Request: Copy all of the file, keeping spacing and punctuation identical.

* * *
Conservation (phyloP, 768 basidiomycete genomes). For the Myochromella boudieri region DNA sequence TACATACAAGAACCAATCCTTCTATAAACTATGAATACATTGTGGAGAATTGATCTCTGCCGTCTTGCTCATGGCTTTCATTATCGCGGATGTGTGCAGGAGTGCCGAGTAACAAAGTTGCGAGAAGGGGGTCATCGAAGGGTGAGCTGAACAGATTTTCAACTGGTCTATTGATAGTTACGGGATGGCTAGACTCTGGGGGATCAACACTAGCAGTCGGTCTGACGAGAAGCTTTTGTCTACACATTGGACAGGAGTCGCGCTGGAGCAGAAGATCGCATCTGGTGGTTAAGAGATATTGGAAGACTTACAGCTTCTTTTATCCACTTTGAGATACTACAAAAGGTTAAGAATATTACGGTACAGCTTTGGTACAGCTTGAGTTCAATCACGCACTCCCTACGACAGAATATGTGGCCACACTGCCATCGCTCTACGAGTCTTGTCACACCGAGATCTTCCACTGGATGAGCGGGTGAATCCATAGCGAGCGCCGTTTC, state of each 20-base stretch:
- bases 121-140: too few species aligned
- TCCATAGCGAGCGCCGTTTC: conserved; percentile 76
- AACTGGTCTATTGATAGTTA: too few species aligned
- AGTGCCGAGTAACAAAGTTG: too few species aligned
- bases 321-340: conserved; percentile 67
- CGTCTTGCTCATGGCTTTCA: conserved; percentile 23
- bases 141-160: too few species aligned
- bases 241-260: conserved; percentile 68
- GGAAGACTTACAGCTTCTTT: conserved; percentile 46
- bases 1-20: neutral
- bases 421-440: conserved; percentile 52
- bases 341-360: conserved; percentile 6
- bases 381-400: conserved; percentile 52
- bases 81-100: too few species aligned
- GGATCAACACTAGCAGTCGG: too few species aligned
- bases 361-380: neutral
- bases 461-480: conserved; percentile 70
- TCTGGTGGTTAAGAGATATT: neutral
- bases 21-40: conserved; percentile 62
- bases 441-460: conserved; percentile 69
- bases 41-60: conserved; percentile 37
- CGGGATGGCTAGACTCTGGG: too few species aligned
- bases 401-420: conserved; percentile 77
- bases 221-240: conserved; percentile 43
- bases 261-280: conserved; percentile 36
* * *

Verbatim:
Conservation (phyloP, 768 basidiomycete genomes). For the Myochromella boudieri region DNA sequence TACATACAAGAACCAATCCTTCTATAAACTATGAATACATTGTGGAGAATTGATCTCTGCCGTCTTGCTCATGGCTTTCATTATCGCGGATGTGTGCAGGAGTGCCGAGTAACAAAGTTGCGAGAAGGGGGTCATCGAAGGGTGAGCTGAACAGATTTTCAACTGGTCTATTGATAGTTACGGGATGGCTAGACTCTGGGGGATCAACACTAGCAGTCGGTCTGACGAGAAGCTTTTGTCTACACATTGGACAGGAGTCGCGCTGGAGCAGAAGATCGCATCTGGTGGTTAAGAGATATTGGAAGACTTACAGCTTCTTTTATCCACTTTGAGATACTACAAAAGGTTAAGAATATTACGGTACAGCTTTGGTACAGCTTGAGTTCAATCACGCACTCCCTACGACAGAATATGTGGCCACACTGCCATCGCTCTACGAGTCTTGTCACACCGAGATCTTCCACTGGATGAGCGGGTGAATCCATAGCGAGCGCCGTTTC, state of each 20-base stretch:
- bases 121-140: too few species aligned
- TCCATAGCGAGCGCCGTTTC: conserved; percentile 76
- AACTGGTCTATTGATAGTTA: too few species aligned
- AGTGCCGAGTAACAAAGTTG: too few species aligned
- bases 321-340: conserved; percentile 67
- CGTCTTGCTCATGGCTTTCA: conserved; percentile 23
- bases 141-160: too few species aligned
- bases 241-260: conserved; percentile 68
- GGAAGACTTACAGCTTCTTT: conserved; percentile 46
- bases 1-20: neutral
- bases 421-440: conserved; percentile 52
- bases 341-360: conserved; percentile 6
- bases 381-400: conserved; percentile 52
- bases 81-100: too few species aligned
- GGATCAACACTAGCAGTCGG: too few species aligned
- bases 361-380: neutral
- bases 461-480: conserved; percentile 70
- TCTGGTGGTTAAGAGATATT: neutral
- bases 21-40: conserved; percentile 62
- bases 441-460: conserved; percentile 69
- bases 41-60: conserved; percentile 37
- CGGGATGGCTAGACTCTGGG: too few species aligned
- bases 401-420: conserved; percentile 77
- bases 221-240: conserved; percentile 43
- bases 261-280: conserved; percentile 36